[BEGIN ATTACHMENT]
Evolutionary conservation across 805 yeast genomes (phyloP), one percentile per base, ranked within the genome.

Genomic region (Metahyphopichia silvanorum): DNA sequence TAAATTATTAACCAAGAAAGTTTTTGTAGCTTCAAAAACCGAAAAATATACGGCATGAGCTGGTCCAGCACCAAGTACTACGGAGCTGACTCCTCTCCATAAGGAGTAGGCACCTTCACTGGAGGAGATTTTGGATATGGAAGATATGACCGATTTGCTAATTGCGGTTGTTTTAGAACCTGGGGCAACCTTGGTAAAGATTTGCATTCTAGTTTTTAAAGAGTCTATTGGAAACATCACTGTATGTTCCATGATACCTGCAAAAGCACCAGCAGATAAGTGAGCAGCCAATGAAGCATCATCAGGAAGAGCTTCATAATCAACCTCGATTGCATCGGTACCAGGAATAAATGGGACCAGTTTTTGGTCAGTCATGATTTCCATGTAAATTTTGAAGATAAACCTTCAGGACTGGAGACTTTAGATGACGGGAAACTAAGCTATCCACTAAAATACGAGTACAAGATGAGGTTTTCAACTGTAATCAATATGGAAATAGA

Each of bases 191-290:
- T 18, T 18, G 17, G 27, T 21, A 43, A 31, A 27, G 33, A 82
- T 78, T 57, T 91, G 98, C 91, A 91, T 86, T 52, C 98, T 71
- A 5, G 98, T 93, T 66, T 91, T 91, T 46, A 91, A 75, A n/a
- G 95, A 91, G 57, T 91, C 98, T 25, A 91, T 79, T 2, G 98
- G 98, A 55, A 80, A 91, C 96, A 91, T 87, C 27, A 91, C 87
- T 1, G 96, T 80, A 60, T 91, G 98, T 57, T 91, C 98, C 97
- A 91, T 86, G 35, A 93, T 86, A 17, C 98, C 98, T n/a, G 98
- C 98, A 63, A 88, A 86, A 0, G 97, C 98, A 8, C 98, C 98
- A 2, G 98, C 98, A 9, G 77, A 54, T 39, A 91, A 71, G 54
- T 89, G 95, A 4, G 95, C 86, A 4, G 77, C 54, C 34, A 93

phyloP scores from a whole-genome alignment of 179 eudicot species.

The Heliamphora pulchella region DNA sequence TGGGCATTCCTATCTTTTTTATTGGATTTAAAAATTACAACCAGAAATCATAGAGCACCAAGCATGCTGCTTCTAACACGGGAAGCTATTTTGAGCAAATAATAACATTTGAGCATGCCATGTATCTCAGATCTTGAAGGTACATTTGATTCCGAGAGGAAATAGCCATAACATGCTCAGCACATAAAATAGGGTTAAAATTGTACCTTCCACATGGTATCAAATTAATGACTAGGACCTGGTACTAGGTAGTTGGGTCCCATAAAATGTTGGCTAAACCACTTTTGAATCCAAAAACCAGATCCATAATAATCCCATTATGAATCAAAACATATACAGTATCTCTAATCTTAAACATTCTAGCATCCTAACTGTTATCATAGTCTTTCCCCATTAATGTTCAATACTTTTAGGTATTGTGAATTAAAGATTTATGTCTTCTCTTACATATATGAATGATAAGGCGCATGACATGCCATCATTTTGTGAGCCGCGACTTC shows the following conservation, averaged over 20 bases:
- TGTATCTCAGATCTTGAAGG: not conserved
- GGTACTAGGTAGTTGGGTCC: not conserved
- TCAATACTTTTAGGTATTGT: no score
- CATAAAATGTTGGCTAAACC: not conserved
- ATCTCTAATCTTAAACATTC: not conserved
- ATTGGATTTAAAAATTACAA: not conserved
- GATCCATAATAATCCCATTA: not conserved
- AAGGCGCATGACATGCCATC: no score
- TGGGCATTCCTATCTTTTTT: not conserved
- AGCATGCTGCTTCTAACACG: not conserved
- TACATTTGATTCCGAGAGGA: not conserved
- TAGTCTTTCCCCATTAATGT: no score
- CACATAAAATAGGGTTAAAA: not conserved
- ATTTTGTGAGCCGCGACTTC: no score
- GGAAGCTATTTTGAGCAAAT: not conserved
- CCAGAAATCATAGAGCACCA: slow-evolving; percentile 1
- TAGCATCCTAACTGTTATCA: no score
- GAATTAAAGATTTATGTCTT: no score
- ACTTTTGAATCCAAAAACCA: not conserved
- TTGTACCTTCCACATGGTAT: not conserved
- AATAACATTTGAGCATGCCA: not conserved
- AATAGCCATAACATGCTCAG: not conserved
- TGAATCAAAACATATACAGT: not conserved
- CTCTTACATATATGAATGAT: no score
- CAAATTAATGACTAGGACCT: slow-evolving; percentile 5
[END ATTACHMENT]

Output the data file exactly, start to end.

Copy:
Evolutionary conservation across 805 yeast genomes (phyloP), one percentile per base, ranked within the genome.

Genomic region (Metahyphopichia silvanorum): DNA sequence TAAATTATTAACCAAGAAAGTTTTTGTAGCTTCAAAAACCGAAAAATATACGGCATGAGCTGGTCCAGCACCAAGTACTACGGAGCTGACTCCTCTCCATAAGGAGTAGGCACCTTCACTGGAGGAGATTTTGGATATGGAAGATATGACCGATTTGCTAATTGCGGTTGTTTTAGAACCTGGGGCAACCTTGGTAAAGATTTGCATTCTAGTTTTTAAAGAGTCTATTGGAAACATCACTGTATGTTCCATGATACCTGCAAAAGCACCAGCAGATAAGTGAGCAGCCAATGAAGCATCATCAGGAAGAGCTTCATAATCAACCTCGATTGCATCGGTACCAGGAATAAATGGGACCAGTTTTTGGTCAGTCATGATTTCCATGTAAATTTTGAAGATAAACCTTCAGGACTGGAGACTTTAGATGACGGGAAACTAAGCTATCCACTAAAATACGAGTACAAGATGAGGTTTTCAACTGTAATCAATATGGAAATAGA

Each of bases 191-290:
- T 18, T 18, G 17, G 27, T 21, A 43, A 31, A 27, G 33, A 82
- T 78, T 57, T 91, G 98, C 91, A 91, T 86, T 52, C 98, T 71
- A 5, G 98, T 93, T 66, T 91, T 91, T 46, A 91, A 75, A n/a
- G 95, A 91, G 57, T 91, C 98, T 25, A 91, T 79, T 2, G 98
- G 98, A 55, A 80, A 91, C 96, A 91, T 87, C 27, A 91, C 87
- T 1, G 96, T 80, A 60, T 91, G 98, T 57, T 91, C 98, C 97
- A 91, T 86, G 35, A 93, T 86, A 17, C 98, C 98, T n/a, G 98
- C 98, A 63, A 88, A 86, A 0, G 97, C 98, A 8, C 98, C 98
- A 2, G 98, C 98, A 9, G 77, A 54, T 39, A 91, A 71, G 54
- T 89, G 95, A 4, G 95, C 86, A 4, G 77, C 54, C 34, A 93

phyloP scores from a whole-genome alignment of 179 eudicot species.

The Heliamphora pulchella region DNA sequence TGGGCATTCCTATCTTTTTTATTGGATTTAAAAATTACAACCAGAAATCATAGAGCACCAAGCATGCTGCTTCTAACACGGGAAGCTATTTTGAGCAAATAATAACATTTGAGCATGCCATGTATCTCAGATCTTGAAGGTACATTTGATTCCGAGAGGAAATAGCCATAACATGCTCAGCACATAAAATAGGGTTAAAATTGTACCTTCCACATGGTATCAAATTAATGACTAGGACCTGGTACTAGGTAGTTGGGTCCCATAAAATGTTGGCTAAACCACTTTTGAATCCAAAAACCAGATCCATAATAATCCCATTATGAATCAAAACATATACAGTATCTCTAATCTTAAACATTCTAGCATCCTAACTGTTATCATAGTCTTTCCCCATTAATGTTCAATACTTTTAGGTATTGTGAATTAAAGATTTATGTCTTCTCTTACATATATGAATGATAAGGCGCATGACATGCCATCATTTTGTGAGCCGCGACTTC shows the following conservation, averaged over 20 bases:
- TGTATCTCAGATCTTGAAGG: not conserved
- GGTACTAGGTAGTTGGGTCC: not conserved
- TCAATACTTTTAGGTATTGT: no score
- CATAAAATGTTGGCTAAACC: not conserved
- ATCTCTAATCTTAAACATTC: not conserved
- ATTGGATTTAAAAATTACAA: not conserved
- GATCCATAATAATCCCATTA: not conserved
- AAGGCGCATGACATGCCATC: no score
- TGGGCATTCCTATCTTTTTT: not conserved
- AGCATGCTGCTTCTAACACG: not conserved
- TACATTTGATTCCGAGAGGA: not conserved
- TAGTCTTTCCCCATTAATGT: no score
- CACATAAAATAGGGTTAAAA: not conserved
- ATTTTGTGAGCCGCGACTTC: no score
- GGAAGCTATTTTGAGCAAAT: not conserved
- CCAGAAATCATAGAGCACCA: slow-evolving; percentile 1
- TAGCATCCTAACTGTTATCA: no score
- GAATTAAAGATTTATGTCTT: no score
- ACTTTTGAATCCAAAAACCA: not conserved
- TTGTACCTTCCACATGGTAT: not conserved
- AATAACATTTGAGCATGCCA: not conserved
- AATAGCCATAACATGCTCAG: not conserved
- TGAATCAAAACATATACAGT: not conserved
- CTCTTACATATATGAATGAT: no score
- CAAATTAATGACTAGGACCT: slow-evolving; percentile 5